SUNLAND PARK, New Mexico.- Three self-declared "patriots" leave on patrol to make sure that no undocumented migrants are crossing this stretch of the New Mexico border. All wear military garb, faces covered with ski masks. One of them takes up the rearguard, wearing an extra layer; a tactical camouflage suit with the appearance of Chewbacca, the tall and hairy Star Wars warrior.
They communicate by radio. One man, with a telescopic sight mounted on his rifle, lies face down on the ground. "Clean," he tells his teammates and the other two continue stealthily walking with their AR-15s at the ready.
The group calls itself the 'United Constitutional Patriots'. They are stationed at a point on the New Mexico border where the metal fence ends and gives way to a more natural border barrier; a large desert mountain. More than a month ago they set up camp, with tents and a motor home whihc serves as the office of its commander, Johnny Horton Jr., an unkempt and stout 69-year-old, who says he is three quarters Cherokee Native American.
" We want to protect the American people from this invasion ‘cause it is an invasion. Anybody says isn’t, come down here to the border and see ... Watch the hell the Border Patrol is going through," Horton explains, squeezed behind a small table in the motor home piled with an assortment of items from a ziploc bag with spaghetti and tomato sauce, two packs of cigarettes, a pot of garlic powder, a clock without a battery, and a gas lamp. On a bed are several rifles and on one side, a gas stove is lit for no apparent reason.
"We’re not here in any way to hurt anybody. Sure we’re armed, that’s for our own protection, ‘cause we don’t know who is coming across that border. Our… our mission is to just stop what’s going on," he adds, saying they operate out of a desire to support President Donald Trump, the Constitution and their fellow citizens. They claim to have arrested more than 2,000 people in just one week, including families with children.
Whenever they stop someone crossing the border without documents, they call the Border Patrol by radio to deliver them into federal custody.
Horton alleges that the migrant caravans include rapists and child kidnappers, who, while they may not be drug cartel members but nonetheless represent "an armed force." He says they have word of another caravan on ist way with an estimated 670 people. "It’s sickening how they wanna come here and take over our country," he adds, warning "this could end in a war".
Outside the motorhome, a couple of people cross the border from Mexico, but they stop short when they see the militiamen with their AR-15, and run back over to the Mexican side.
The patrol takes up guard behind some rocks. "I'll make sure it's safe and then we'll keep walking," says a man who calls himself 'Viper', a 53-year-old U.S. veteran who recalls his soldiering in Afghanistan, but asks not to be identified by his real name. He's been with the group for less than a week, and says he has spent 38 hours without sleep, all because he wants to protect his five daughters from the "armed immigrants who are coming." Viper then loads his AR-15, begins walking and asks his partner to keep watch.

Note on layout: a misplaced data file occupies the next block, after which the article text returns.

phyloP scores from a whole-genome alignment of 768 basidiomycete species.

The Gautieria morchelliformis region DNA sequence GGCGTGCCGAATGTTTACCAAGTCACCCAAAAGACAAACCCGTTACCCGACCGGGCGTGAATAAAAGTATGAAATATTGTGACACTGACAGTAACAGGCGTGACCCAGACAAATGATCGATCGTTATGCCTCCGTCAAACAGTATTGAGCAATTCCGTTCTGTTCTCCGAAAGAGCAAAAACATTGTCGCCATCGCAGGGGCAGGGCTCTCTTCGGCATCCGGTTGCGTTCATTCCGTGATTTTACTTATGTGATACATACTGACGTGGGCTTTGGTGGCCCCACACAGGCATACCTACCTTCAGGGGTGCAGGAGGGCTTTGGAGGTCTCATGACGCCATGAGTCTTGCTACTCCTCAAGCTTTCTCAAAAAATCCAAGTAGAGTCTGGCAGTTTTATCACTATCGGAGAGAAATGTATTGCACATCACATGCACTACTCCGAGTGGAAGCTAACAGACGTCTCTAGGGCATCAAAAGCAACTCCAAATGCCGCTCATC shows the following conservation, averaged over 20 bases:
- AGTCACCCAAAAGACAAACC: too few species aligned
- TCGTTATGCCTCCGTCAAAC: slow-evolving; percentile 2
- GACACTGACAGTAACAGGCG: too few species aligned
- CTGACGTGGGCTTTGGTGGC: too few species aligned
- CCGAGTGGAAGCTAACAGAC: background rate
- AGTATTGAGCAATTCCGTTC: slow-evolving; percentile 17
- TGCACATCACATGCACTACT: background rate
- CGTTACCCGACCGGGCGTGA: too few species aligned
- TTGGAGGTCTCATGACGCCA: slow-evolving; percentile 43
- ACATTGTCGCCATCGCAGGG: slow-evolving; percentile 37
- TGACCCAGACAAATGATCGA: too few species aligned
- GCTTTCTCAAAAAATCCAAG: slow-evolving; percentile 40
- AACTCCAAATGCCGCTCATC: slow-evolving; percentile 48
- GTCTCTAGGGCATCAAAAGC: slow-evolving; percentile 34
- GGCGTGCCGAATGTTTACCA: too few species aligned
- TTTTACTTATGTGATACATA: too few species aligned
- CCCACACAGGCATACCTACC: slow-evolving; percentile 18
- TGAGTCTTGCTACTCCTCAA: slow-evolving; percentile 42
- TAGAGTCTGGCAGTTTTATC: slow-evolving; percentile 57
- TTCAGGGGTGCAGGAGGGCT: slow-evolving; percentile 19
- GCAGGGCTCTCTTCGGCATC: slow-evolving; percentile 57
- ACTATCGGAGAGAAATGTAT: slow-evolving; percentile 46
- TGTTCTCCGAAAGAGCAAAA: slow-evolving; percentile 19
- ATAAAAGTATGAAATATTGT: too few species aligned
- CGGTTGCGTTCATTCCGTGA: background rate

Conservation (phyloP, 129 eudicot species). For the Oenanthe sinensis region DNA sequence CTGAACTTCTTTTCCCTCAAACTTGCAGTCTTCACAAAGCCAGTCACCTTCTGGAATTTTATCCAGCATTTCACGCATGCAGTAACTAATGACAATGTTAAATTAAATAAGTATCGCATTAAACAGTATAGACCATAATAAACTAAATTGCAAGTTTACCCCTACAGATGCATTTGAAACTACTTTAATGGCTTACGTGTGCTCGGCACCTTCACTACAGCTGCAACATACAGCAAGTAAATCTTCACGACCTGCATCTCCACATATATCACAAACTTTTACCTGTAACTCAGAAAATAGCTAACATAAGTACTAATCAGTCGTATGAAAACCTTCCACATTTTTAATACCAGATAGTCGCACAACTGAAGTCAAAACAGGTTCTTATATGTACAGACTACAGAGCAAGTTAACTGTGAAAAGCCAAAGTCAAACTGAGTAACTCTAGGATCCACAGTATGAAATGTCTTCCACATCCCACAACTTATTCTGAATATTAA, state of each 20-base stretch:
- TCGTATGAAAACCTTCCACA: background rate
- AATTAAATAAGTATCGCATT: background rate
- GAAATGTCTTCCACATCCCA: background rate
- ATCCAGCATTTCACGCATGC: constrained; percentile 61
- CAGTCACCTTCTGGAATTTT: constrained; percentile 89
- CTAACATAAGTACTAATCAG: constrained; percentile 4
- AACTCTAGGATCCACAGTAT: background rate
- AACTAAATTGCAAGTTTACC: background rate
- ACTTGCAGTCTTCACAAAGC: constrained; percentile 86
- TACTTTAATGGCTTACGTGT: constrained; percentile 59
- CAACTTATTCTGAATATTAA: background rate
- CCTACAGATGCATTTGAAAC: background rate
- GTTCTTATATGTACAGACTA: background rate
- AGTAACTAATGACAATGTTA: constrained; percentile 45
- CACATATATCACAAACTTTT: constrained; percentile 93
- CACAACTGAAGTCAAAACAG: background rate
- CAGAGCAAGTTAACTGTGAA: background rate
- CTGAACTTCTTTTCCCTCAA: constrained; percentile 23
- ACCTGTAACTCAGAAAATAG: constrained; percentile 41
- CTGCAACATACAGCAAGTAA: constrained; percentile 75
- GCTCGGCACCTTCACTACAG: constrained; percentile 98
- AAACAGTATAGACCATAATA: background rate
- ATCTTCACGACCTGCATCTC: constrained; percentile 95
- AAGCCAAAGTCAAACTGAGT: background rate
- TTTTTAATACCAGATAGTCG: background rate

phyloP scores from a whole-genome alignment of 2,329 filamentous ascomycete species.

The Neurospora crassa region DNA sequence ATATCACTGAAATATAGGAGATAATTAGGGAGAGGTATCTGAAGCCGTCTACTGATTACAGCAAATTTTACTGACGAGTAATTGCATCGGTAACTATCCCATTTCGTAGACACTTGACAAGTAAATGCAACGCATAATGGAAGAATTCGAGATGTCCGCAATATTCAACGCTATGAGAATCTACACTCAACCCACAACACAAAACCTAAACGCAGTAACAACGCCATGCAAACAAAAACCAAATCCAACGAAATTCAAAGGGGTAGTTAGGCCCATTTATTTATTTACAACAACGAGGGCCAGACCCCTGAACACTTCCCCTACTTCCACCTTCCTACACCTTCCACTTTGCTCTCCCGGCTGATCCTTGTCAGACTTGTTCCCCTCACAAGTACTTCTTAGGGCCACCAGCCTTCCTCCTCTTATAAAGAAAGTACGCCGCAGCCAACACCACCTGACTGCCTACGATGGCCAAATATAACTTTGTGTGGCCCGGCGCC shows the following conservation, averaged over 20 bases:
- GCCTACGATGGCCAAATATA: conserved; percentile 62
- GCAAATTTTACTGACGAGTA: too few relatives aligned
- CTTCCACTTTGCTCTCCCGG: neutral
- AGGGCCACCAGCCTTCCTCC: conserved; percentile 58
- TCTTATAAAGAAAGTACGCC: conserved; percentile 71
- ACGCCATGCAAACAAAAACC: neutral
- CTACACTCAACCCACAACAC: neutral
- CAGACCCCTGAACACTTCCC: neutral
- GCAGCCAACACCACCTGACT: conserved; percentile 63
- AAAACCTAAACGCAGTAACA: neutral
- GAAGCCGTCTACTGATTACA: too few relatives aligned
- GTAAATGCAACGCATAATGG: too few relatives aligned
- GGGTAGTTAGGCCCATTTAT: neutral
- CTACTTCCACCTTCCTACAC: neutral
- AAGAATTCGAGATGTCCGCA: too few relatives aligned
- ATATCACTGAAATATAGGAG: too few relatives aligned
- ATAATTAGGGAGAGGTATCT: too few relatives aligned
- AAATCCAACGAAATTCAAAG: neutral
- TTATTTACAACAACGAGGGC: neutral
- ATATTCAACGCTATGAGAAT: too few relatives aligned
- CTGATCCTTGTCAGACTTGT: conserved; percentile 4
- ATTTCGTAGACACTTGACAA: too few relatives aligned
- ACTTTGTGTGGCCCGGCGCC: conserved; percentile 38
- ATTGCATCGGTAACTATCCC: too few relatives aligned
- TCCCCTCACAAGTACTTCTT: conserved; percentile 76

The camp of the United Constitutional Patriots is in the middle of the arid desert of Sunland Park. Every so often during the day, a deafening freight train passes by and cars arrive from militia supporters with a box of Dunkin Donuts for breakfast, or food for lunch and dinner. One of them wears a cap with the slogan: "Trump Makes America Great".
But outside that perimeter, in the closest communities, about three minutes by car, no-one seems to know them, or have any idea about a possible invasion. Sunland Park police bumped into them by chance on one of their patrols but paid them little notice. Neighbors have not filed any complaint about their presence, at least not prior to Univision's March visit.
The United Constitutional Patriots are not listed on the map of hate groups in 2018 by the Southern Poverty Law Center (SPLC), a non-profit which monitors the actions of U.S. extremist groups. However, judging by their actions and the language they use, they resemble what the SPLC classifies as anti-government movements who have been looking for a leader like Trump in the White House.
The SPLC claims that these anti-government groups spent much of last year preparing for a supposed invasion along the southern border, using the Central American migrant caravans to justify their mobilization.